Compared to the abundance of power, wealth and marketability of the X-Men, Avengers, and the Fantastic Four, the relatively unknown Guardians may seem to be completely out of their depth. This may actually work to their advantage; the Guardians are made up of average Joes (and Janes), but with immense potential to tap into.
They may seem like mismatched misfits at first, but their chaotic dynamic is what makes them so appealing in the first place. There’s Star-Lord, an Earthling who happens to be the son of J’son of Spartax, Emperor of the Spartoi Empire; Gamora, daughter of Thanos and widely known as the most dangerous woman in the galaxy; Drax the Destroyer, a former human who was placed in a powerful new body in order to fight Thanos; Groot, a talking tree who only says three words – “I am Groot”; and of course, the gun-toting Rocket Raccoon, who’s not really a raccoon – just an alien that happens to look like one. Rocket was actually created in the 1980s, and is finally getting his big break as Marvel’s coolest character!
In the Marvel Universe, you won’t go far without some solid endorsement. In the Guardians’ case, that endorsement came from none other than Iron Man himself, who tagged along as part of the team for almost a year’s worth of story arcs. After Stark’s departure, he was replaced by Agent Venom (Flash Thompson) and Captain Marvel, ensuring a steady link between the team and ongoing Marvel events.
Besides those big names, the Guardians also had the honour of rolling out the red carpet for another luminary, who originated at another comic publisher altogether: Angela, the avenging angel from the Image Universe. The character was created by the one and only Neil Gaiman, who had been awarded the rights to the character after a dispute with Todd McFarlane.
On her own, Gamora was already the perfect galactic eye-candy. But with Angela in the team as well... Let’s just say this is MUCH better than watching Power Girl and the Huntress together. There is even a remote chance that Angela could provide a connection to Image’s Spawn universe; though that would probably only happen when McFarlane and Gaiman are back on talking terms!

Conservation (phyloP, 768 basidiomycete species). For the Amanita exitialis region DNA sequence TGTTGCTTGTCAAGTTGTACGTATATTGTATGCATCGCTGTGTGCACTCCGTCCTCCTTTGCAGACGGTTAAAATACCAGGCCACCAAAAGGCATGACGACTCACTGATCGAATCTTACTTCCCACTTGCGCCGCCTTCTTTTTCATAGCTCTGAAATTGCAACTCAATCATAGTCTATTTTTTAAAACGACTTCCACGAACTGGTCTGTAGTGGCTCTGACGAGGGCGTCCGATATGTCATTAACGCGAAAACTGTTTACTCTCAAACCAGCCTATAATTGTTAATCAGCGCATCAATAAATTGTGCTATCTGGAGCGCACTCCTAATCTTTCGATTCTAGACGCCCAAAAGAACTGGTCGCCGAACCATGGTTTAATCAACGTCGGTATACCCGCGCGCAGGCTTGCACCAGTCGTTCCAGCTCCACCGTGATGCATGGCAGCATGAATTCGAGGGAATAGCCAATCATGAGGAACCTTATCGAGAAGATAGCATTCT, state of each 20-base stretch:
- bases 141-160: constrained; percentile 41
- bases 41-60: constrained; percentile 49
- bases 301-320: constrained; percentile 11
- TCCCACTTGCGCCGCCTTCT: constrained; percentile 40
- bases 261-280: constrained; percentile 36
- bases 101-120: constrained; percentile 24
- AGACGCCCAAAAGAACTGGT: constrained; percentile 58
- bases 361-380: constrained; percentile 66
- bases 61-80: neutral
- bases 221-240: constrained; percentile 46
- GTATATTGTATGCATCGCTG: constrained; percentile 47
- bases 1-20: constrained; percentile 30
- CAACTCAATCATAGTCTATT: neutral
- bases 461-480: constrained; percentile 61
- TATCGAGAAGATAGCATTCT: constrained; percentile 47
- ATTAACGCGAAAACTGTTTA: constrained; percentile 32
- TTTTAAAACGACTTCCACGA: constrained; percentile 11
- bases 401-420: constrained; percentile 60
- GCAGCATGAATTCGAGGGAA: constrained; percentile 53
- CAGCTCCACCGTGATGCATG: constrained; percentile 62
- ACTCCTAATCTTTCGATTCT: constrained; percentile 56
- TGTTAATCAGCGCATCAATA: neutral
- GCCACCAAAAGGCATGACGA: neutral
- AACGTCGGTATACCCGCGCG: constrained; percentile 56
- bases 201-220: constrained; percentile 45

With the Guardians having little significant history or noteworthy contributions to the Marvel mythos in the past, Bendis has done a great job of consolidating their position for the future by getting them involved with some of the Marvel Universe’s most significant events. These include the ripped space-time continuum caused by the Age Of Ultron event (from which Angela emerged), and the recent Trial Of Jean Grey crossover with All-New X-Men (also written by Bendis).
The artistic output of the new Guardians series has also been a sight to behold (with the possible exception of Francesco Francavilla’s stint on issues #8 and #9). While Steve McNiven set a high benchmark (issues #0-#4), his successor, Sara Pichelli, breathed new life into the characters and mesmerised us with her neat and sharp illustrations. So memorable was her work that it outshone “veterans” like McNiven and even Kevin Maguire (issue #10).
With the movie and the team’s connections to Thanos, here’s hoping that Star-Lord and gang will stand guard over Marvel’s galaxy for a long time to come!
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Lifestyle, Reads, Worlds Of Wonder, book review, Guardians Of The Galaxy, Marvel